Today it is hard to believe that Britain in the 19th century did not have a professional police force.

It wasn’t until 1822, when Sir Robert Peel (1788-1850) became Home Secretary, that this was finally considered. Nonetheless, it took another seven years before anything happened.

He finally introduced an Act of Parliament, the Metropolitan Police Act, in 1829. It established the Metropolitan Police of London (with the exception of the City), replacing the previously disorganized system of parish constables and watchmen.

The first thousand of Peel’s police, known as ‘Peelers’ (Robert PEEL) or ‘Bobbies’ (Robert or BOBBY Peel), dressed in blue tail-coats and top hats, began to patrol the streets of London on 29th September 1829. The uniform was carefully selected to make the ‘Peelers’ look more like ordinary citizens, rather than a red-coated soldier with a helmet.

A Peeler or Bobby

A Peeler or Bobby


Peelers or Bobbies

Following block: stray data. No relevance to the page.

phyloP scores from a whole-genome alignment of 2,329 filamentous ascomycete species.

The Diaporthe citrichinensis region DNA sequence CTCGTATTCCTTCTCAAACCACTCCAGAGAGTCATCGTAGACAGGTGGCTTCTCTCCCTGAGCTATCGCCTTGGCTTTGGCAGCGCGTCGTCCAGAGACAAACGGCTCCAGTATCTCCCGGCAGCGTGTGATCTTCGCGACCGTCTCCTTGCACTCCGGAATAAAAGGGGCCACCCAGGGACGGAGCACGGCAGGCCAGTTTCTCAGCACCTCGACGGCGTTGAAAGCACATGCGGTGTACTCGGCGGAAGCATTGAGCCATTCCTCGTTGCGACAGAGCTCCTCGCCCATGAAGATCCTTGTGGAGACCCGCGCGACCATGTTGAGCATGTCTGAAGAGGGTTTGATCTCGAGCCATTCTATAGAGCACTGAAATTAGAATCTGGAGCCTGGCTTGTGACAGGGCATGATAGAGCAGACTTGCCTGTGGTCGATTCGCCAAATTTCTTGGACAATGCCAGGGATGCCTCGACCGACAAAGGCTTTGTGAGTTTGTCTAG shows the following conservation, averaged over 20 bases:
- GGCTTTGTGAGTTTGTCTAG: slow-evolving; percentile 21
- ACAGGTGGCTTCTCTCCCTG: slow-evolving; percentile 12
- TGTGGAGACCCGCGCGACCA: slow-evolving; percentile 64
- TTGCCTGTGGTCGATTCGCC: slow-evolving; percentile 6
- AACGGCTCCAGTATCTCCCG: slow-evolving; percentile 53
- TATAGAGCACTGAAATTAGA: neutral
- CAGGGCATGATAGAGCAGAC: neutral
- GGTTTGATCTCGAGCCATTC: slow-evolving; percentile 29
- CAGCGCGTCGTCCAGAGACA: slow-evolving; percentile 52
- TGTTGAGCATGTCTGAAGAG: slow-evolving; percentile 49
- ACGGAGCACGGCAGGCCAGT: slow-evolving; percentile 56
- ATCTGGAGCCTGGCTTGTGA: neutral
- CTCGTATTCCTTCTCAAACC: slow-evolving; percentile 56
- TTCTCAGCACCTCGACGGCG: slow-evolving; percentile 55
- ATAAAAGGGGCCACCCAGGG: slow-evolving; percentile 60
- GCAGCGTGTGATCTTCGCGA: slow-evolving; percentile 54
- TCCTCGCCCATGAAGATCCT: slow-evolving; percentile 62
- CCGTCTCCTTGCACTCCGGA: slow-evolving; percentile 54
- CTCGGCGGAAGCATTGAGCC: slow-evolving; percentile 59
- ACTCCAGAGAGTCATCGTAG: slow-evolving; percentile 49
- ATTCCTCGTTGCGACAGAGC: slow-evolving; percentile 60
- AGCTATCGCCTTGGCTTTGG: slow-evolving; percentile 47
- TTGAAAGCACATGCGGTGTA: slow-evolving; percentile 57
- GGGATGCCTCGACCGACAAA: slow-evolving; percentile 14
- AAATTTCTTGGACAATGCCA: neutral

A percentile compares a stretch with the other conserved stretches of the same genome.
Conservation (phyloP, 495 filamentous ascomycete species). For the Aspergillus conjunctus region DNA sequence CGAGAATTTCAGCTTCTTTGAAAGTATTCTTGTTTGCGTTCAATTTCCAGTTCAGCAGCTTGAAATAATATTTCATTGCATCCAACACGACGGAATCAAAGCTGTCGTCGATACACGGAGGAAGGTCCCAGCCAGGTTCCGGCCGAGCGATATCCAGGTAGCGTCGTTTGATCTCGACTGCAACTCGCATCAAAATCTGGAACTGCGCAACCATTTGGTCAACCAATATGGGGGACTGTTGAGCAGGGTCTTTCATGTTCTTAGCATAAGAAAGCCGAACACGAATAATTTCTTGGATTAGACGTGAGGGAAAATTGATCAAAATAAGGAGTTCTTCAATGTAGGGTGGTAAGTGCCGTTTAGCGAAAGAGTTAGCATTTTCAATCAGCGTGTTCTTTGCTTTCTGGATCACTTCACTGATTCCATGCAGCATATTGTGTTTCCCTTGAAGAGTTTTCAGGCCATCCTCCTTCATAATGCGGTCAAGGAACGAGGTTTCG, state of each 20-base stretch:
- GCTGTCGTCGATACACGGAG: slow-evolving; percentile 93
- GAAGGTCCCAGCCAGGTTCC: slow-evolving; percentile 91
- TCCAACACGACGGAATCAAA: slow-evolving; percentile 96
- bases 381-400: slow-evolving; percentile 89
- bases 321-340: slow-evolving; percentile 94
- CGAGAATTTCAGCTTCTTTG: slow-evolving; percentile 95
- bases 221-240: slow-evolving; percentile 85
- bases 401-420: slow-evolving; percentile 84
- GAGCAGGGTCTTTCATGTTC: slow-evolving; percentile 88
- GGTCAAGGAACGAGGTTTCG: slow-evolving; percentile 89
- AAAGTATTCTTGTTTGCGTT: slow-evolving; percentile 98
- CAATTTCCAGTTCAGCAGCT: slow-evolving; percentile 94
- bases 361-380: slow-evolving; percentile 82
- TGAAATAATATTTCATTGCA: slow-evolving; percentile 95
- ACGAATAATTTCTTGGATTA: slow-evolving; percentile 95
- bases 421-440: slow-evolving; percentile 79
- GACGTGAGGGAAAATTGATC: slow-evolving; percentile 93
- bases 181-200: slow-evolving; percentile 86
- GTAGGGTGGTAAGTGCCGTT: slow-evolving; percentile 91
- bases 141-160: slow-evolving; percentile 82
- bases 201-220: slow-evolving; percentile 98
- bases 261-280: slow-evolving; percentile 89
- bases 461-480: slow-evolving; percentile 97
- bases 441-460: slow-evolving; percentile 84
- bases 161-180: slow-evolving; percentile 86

The ‘Peelers’ were issued with a wooden truncheon carried in a long pocket in the tail of their coat, a pair of handcuffs and a wooden rattle to raise the alarm. By the 1880s this rattle had been replaced by a whistle.

To be a ‘Peeler’ the rules were quite strict. You had to be aged 20 – 27, at least 5′ 7″ tall (or as near as possible), fit, literate and have no history of any wrong-doings.

They worked seven days a week, with only five days unpaid holiday a year for which they received the grand sum of £1 per week. Their lives were strictly controlled; they were not allowed to vote in elections and required permission to get married and even to share a meal with a civilian. To allay the public’s suspicion of being spied upon, officers were required to wear their uniforms both on and off duty.

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